• Useful if you don’t have any assets to guarantee a loan.
  • Generally offer shorter loan terms, making the total loan cost cheaper.

Personal loan cons:

  • Interest rates are usually higher than those offered for home equity loans.
  • There will likely be associated fees.

Home equity loan pros:

  • Useful when you have a decent amount of equity in your home.
  • Typically offer lower interest rates than personal loans.

Home equity loan cons:

  • Will usually cost more than a personal loan since the loan term is much longer.
  • There will be associated fees.

4 questions to ask when choosing a loan

Making a financial decision can be tough when you have plenty of options and little guidance. Consider asking yourself these questions when deciding on the right loan for your needs:

Monthly payment vs. repayment period

family need cashConsider that you’re five years into your 30-year mortgage and you need a loan of $20,000.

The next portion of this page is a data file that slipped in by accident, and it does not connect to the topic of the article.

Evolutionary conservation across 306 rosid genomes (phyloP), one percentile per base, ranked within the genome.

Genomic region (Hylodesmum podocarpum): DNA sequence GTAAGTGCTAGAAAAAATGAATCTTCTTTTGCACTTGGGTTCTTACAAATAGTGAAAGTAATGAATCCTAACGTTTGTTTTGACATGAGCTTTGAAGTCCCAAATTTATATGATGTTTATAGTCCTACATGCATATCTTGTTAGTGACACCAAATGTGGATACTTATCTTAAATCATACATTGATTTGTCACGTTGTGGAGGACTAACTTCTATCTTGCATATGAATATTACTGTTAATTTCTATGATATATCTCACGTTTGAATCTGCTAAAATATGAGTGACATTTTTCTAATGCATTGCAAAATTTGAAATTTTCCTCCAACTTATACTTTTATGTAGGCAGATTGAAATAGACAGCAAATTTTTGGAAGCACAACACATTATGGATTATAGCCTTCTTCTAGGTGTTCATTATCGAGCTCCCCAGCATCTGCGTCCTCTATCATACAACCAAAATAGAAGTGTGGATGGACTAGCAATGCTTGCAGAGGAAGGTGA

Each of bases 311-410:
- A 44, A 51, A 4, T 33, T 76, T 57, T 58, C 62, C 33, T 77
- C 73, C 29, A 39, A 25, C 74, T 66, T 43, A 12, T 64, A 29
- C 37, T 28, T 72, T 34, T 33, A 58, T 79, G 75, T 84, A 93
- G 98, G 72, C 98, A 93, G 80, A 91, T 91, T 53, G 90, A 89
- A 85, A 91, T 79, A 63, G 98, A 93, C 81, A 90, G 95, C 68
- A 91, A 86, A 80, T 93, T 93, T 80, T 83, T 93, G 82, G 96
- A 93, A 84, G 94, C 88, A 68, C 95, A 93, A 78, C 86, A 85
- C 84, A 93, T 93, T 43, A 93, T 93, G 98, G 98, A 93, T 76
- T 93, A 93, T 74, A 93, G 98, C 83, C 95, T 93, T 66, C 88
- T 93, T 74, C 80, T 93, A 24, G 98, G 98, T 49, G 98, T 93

A secured personal loan has an interest rate of 8.90% while a home equity loan has a rate of 6.39%. Your monthly mortgage payments will increase by $150 if you take on the home equity loan, which is less expensive than the $321 payment for the personal loan.

However, over the life of your mortgage, you’ll pay more in interest on the home equity loan than you would on the personal loan. Even though the interest rate is higher on the personal loan, it will still be cheaper in the long run.

The decision rests in whether you want lower monthly payments or a less expensive loan.

Consider the interest when comparing personal loans and home equity loans

  • It’s worth noting that the longer you carry your debt, the more you pay in interest. That’s why choosing a loan with the shortest repayment term you can afford usually saves you money in the long run.
  • Borrowing against your home’s equity too frequently could be costly. Carefully examine the terms to see if a personal loan with a shorter repayment period might work better for you.

Frequently asked questions